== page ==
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07 May 2016 | Online since 2003
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Innovative machinery receives recognition at Cereals


The Surface primary seedbed cultivator developed by machinery experts Cousins and Crop protection specialists Hutchinsons has been awarded a medal in the Cereals event machinery awards, IMMA’s.
Judged on innovation, effectiveness and value the Surface cultivator has been placed as one of the top two entries in the Cultivations Equipment category, the final decision will be announced on 11th June at the Cereals Event.
Organised by the Cereals event and supported by the AEA (Institute of Agricultural Engineers), The Royal Agricultural University and Farmers Weekly, the machinery awards scheme has been set up to recognise the best new farm equipment on the market.
The Surface seedbed cultivator was developed through a collaboration between Cousins and Hutchinsons based on the agronomic need for healthy crops and controlling weeds.

“Cultivations have a key impact on black-grass and our work at the Brampton black grass centre suggests growers can do far more to combat the burgeoning black grass problems and reduce reliance on struggling herbicides,” says Dick Neale of Hutchinsons.

“Cultivations using a novel combination of shallow tines and rolls can play a huge roll in stimulating black-grass emergence, making stale seedbeds more effective, particularly when followed by heavy rolling and repeated destruction using glyphosate. “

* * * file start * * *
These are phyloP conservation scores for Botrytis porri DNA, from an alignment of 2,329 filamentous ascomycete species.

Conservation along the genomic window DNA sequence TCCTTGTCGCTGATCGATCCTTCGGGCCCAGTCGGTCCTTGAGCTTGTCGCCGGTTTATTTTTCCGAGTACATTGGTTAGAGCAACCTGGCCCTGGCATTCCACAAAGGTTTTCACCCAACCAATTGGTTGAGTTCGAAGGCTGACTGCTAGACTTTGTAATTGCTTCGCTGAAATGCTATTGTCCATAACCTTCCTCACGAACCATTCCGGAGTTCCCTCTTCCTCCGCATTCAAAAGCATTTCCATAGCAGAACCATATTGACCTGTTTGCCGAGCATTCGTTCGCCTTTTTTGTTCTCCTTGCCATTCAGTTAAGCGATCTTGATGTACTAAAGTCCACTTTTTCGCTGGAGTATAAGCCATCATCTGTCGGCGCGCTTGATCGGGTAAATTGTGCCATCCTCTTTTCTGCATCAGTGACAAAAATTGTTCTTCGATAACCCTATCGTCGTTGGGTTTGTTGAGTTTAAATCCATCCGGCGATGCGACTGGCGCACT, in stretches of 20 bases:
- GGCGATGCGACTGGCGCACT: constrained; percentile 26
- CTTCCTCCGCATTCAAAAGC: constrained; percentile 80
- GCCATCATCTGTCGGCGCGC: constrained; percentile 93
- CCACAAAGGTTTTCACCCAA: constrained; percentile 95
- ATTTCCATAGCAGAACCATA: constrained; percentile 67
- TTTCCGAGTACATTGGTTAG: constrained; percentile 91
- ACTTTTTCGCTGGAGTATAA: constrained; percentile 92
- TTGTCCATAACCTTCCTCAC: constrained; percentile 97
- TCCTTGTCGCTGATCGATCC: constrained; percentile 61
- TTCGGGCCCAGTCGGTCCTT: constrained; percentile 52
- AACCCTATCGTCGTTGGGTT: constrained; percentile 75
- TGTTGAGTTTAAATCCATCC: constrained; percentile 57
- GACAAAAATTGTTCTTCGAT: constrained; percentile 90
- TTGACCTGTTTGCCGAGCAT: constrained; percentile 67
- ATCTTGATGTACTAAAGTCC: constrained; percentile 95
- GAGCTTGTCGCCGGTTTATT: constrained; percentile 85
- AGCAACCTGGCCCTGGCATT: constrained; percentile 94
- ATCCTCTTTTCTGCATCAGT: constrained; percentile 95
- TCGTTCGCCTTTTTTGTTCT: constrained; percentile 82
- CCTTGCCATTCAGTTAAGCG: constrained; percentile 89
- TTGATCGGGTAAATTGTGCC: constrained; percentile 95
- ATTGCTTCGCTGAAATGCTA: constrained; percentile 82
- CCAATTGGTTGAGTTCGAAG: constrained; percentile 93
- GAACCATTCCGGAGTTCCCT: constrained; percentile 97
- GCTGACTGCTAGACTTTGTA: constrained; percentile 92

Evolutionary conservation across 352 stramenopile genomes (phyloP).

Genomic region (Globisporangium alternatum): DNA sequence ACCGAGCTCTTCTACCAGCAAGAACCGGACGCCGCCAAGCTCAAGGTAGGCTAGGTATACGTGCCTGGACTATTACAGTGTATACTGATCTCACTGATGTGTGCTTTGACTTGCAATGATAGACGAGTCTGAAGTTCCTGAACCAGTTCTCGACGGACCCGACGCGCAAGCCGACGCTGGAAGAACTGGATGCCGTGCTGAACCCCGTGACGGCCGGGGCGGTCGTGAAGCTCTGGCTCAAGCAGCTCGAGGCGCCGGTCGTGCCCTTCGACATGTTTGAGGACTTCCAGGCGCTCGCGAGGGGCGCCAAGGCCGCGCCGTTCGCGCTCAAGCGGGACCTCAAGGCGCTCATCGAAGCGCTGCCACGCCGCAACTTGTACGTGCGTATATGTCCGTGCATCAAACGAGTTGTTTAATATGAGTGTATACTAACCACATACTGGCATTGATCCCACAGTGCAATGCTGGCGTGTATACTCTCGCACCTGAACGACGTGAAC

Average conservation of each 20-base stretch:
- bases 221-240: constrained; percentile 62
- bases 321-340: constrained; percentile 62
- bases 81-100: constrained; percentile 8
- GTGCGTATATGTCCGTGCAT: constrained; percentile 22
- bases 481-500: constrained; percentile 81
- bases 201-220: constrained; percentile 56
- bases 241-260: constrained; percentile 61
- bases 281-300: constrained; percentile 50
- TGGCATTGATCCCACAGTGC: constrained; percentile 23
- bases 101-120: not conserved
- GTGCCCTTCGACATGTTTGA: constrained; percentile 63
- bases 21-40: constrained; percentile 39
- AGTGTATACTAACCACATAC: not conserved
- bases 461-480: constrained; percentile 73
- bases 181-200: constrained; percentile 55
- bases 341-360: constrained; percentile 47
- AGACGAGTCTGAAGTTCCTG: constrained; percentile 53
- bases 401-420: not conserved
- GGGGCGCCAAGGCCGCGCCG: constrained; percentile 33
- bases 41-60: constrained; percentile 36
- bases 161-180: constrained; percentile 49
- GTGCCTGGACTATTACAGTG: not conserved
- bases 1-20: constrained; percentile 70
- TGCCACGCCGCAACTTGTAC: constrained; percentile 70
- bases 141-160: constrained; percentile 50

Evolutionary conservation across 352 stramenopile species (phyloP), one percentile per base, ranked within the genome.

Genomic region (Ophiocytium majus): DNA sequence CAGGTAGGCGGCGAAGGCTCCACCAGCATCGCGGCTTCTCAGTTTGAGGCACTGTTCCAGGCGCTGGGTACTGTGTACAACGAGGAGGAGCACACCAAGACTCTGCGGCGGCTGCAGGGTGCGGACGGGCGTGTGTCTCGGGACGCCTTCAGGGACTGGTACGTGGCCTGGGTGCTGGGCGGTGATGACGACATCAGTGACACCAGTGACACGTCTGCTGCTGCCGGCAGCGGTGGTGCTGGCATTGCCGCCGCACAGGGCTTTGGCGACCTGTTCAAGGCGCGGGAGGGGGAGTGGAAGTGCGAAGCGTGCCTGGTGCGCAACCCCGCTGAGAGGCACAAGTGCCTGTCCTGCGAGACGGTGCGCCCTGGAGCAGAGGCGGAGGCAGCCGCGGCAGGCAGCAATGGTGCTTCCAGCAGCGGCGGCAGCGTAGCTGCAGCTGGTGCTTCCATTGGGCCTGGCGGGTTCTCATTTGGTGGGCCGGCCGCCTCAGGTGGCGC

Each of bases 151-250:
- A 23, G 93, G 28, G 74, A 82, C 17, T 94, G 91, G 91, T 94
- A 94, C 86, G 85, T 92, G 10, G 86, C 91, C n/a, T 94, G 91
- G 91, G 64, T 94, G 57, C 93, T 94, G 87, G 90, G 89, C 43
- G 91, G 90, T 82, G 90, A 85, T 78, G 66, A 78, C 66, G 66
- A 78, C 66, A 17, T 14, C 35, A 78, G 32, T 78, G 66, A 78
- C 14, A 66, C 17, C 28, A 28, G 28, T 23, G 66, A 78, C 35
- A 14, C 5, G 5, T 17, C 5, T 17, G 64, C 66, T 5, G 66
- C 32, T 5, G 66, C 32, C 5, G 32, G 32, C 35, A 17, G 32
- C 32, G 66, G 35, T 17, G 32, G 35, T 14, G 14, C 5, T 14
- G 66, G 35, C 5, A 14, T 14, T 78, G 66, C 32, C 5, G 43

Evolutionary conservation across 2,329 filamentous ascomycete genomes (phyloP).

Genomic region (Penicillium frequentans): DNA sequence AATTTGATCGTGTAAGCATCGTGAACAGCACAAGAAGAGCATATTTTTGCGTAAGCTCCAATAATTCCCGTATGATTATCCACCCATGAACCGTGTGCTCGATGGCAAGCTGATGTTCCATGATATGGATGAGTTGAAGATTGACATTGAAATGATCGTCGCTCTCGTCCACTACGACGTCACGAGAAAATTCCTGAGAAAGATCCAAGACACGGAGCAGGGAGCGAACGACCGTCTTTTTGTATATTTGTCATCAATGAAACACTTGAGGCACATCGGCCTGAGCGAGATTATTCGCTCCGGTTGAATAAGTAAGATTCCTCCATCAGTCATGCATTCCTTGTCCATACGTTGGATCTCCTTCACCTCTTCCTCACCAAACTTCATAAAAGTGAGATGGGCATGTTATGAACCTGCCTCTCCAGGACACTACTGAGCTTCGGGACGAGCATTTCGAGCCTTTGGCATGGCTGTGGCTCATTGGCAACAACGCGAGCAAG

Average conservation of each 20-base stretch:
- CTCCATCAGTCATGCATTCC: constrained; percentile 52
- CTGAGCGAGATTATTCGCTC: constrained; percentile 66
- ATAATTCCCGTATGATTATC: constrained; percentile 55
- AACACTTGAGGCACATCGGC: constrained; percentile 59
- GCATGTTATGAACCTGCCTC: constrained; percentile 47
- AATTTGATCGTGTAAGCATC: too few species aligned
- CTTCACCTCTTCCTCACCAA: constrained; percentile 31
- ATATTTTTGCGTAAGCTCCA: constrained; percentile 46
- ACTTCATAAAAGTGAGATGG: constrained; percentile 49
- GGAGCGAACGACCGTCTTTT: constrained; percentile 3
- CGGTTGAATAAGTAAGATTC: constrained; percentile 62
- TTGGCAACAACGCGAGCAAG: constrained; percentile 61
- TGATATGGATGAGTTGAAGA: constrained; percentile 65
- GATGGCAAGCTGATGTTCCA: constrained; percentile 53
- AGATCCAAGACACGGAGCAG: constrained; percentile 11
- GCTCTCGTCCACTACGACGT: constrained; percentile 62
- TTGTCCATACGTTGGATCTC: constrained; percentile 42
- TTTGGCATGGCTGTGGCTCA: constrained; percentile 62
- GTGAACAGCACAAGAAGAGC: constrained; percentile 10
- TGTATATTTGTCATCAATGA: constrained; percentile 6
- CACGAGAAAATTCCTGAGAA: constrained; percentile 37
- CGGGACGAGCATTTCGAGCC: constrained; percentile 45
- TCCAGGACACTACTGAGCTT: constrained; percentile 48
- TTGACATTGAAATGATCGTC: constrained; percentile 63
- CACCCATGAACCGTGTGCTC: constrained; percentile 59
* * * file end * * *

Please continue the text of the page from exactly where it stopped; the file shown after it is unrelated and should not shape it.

Mr Neale points out that key to the technique is that black-grass seeds only germinate in the top 5cm (2in) of soil. So, shallow cultivations are crucial to stimulate germination and destruction of potentially troublesome seeds near the surface, before the crop is sown, without pulling seed up from further down the soil profile.
“This is achieved by the Surface cultivator through central and rear ballastable rollers which allow for precise depth control to only 5 cm depth. The tines can be raised from work allowing for the machine to function as a seedbed press which is ideal for rolling after strip till type drills, “explains Laura Cousins, who has been behind the development of the Surface cultivator.
“High work rates concentrate crop residues in the soil surface to protect soils from wet weather conditions and optimise any late drilling opportunities required for black grass control.”
“The Surface cultivator will also work and level ploughed soils both pre and post winter on all soil types – so it is a really versatile machine.”
“The intention and the driver for our collaboration with Hutchinsons was to develop a real and sustainable solution to the burgeoning black grass problem and one that also conserved moisture for establishing crops; we looked at the whole issue and then designed a machine that could offer part of the solution by tackling challenges during establishment.”
“We are proud and very pleased that our innovative approach in developing the Surface cultivator to tackle these issues has been recognised by IMMA.”

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